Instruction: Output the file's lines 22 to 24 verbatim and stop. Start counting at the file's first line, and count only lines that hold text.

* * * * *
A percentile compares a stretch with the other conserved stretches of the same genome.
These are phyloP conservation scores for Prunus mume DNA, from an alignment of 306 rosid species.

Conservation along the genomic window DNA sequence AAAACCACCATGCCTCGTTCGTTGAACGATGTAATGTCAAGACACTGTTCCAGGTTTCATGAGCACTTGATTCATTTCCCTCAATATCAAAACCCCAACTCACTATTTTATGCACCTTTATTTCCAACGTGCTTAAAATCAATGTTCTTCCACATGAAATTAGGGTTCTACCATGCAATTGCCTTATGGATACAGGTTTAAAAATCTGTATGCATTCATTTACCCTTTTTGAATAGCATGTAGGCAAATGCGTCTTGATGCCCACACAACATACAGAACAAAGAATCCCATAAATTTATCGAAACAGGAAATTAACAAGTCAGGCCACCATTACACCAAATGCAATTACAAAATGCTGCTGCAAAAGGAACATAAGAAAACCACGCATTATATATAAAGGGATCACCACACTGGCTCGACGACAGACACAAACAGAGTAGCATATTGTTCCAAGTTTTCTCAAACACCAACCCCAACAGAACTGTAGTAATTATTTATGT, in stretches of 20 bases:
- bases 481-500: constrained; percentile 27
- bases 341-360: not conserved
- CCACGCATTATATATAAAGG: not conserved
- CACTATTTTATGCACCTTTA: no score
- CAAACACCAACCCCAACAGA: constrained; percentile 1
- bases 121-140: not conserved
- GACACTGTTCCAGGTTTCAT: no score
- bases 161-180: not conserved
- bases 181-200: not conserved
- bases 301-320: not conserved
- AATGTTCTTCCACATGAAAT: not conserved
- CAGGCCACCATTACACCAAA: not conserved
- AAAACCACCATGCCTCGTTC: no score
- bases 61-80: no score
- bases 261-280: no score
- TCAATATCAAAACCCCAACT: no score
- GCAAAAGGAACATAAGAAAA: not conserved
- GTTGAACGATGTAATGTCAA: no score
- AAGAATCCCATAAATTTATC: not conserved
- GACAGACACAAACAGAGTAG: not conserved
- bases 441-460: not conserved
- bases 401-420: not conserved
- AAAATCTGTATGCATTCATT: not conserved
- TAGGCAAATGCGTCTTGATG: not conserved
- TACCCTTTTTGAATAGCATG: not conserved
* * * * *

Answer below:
- AAGAATCCCATAAATTTATC: not conserved
- GACAGACACAAACAGAGTAG: not conserved
- bases 441-460: not conserved